‘I was lucky enough to see Edward Hopper’s Rich’s House when it hung in the Rockefeller’s family office,’ says William Haydock, American Art specialist at Christie’s in New York. ‘The work previously had pride of place in David’s Chase office next to his imposing desk. It was one of his most cherished paintings, and he proudly displayed it in areas where he could see it with great regularity.’
David Rockefeller in his family office, with Edward Hopper’s Rich’s House visible in the background, top right. Photograph by Mario R. Marino, courtesy of the Rockefeller Archive Center
In 1952 David and his wife Peggy spotted Rich’s House while visiting E. Weyhe, Inc., in New York. The gallery had been a favourite of David’s mother, Abby Aldrich Rockefeller, who had died four years earlier. David had also been a school classmate of the gallery owner’s daughter, Gertrude Weyhe. Gertrude had invited David to his first freshman prom at Connecticut College, and become a longstanding friend.
Rich’s House was painted in 1930, which was a pivotal year for Edward Hopper (1882-1967). The artist and his wife Josephine visited South Truro, Cape Cod, for the first time. The area’s landscapes and buildings soon became the artist’s principal source of inspiration. The Hoppers built their own summer house there four years later, and returned to South Truro every summer for the rest of their lives.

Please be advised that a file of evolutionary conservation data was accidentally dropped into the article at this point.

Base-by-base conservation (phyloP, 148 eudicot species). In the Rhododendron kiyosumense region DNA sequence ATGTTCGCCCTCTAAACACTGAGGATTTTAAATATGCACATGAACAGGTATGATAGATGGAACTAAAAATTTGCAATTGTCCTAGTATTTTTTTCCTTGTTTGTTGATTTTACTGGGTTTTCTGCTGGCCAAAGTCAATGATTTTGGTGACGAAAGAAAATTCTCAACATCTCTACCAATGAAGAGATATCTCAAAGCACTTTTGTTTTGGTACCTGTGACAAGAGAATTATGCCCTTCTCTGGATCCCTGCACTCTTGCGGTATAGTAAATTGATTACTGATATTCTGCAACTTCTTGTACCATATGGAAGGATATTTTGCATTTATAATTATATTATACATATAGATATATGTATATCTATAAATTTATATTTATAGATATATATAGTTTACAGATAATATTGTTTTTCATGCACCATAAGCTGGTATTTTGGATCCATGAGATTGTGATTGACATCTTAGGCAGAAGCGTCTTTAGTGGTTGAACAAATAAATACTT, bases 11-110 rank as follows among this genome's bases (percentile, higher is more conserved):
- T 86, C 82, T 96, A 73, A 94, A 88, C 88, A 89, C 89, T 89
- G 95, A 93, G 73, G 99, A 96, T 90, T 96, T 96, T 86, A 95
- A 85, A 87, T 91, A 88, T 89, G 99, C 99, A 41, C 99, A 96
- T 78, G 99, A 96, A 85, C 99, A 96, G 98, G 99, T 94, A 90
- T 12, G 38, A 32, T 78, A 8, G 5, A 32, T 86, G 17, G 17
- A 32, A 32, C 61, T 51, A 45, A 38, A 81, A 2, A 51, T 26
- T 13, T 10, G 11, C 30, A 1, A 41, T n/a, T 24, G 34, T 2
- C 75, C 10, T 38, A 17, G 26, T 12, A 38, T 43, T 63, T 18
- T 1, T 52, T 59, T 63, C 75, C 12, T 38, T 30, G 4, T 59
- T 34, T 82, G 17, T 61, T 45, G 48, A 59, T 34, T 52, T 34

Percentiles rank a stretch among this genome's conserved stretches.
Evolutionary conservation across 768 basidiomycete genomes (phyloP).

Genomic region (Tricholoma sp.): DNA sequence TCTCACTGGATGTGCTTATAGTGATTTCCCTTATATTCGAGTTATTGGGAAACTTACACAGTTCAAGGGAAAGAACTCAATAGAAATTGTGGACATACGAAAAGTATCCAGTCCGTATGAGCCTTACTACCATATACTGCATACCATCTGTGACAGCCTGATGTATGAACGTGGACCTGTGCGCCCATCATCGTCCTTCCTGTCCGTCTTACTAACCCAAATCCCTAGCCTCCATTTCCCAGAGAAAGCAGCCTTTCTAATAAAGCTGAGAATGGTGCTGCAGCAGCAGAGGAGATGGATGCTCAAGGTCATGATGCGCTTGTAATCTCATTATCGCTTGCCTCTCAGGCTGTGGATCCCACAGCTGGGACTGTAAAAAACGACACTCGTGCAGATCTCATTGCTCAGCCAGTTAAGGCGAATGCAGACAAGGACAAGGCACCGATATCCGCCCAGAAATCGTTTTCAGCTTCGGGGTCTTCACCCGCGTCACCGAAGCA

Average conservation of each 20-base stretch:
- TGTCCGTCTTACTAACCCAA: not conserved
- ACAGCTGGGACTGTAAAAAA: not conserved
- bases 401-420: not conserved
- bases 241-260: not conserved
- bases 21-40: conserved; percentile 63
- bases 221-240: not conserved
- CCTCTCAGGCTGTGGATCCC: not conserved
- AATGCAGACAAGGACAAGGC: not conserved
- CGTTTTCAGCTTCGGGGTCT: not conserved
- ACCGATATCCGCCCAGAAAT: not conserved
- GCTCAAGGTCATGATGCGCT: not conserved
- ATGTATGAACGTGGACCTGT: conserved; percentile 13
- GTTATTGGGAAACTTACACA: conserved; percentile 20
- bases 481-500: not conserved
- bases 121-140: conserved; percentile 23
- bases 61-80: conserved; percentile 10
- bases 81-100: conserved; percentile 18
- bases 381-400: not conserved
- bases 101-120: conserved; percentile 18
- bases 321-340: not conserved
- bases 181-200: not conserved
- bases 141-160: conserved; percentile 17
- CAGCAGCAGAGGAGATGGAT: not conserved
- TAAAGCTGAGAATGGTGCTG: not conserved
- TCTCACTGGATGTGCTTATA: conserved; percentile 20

Hopper would often paint from his car, using the distance between the road and the subject to fill his pictures. Indeed, it has been suggested that Rich’s House could be a view of the farm as seen from Hopper’s car mirror, particularly as delicate folds in the edges of the work’s paper indicate that it was painted over a board in situ. ‘Hopper embeds the picture with a characteristic tension and distinct feeling of isolation,’ says Haydock. ‘Perhaps just as importantly, he concentrates on the patterning of light and shadow, a key element seen in many of his most accomplished works.’
Inspired by his mother, who co-founded the Museum of Modern Art in New York, David collected works by Hopper, Georgia O’Keeffe and Arthur Davies, among many others. ‘Rich’s House,’ he wrote, ‘in many ways typifies the charm of Hopper’s paintings.’
In Cape Cod Hopper found respite from the bustle of New York City, and the simple architectural structures he discovered there allowed him to engage with new, exciting material. ‘Perhaps Rich’s House provided David wth a similar sense of calm, which ultimately made him such a good businessman,’ notes Haydock.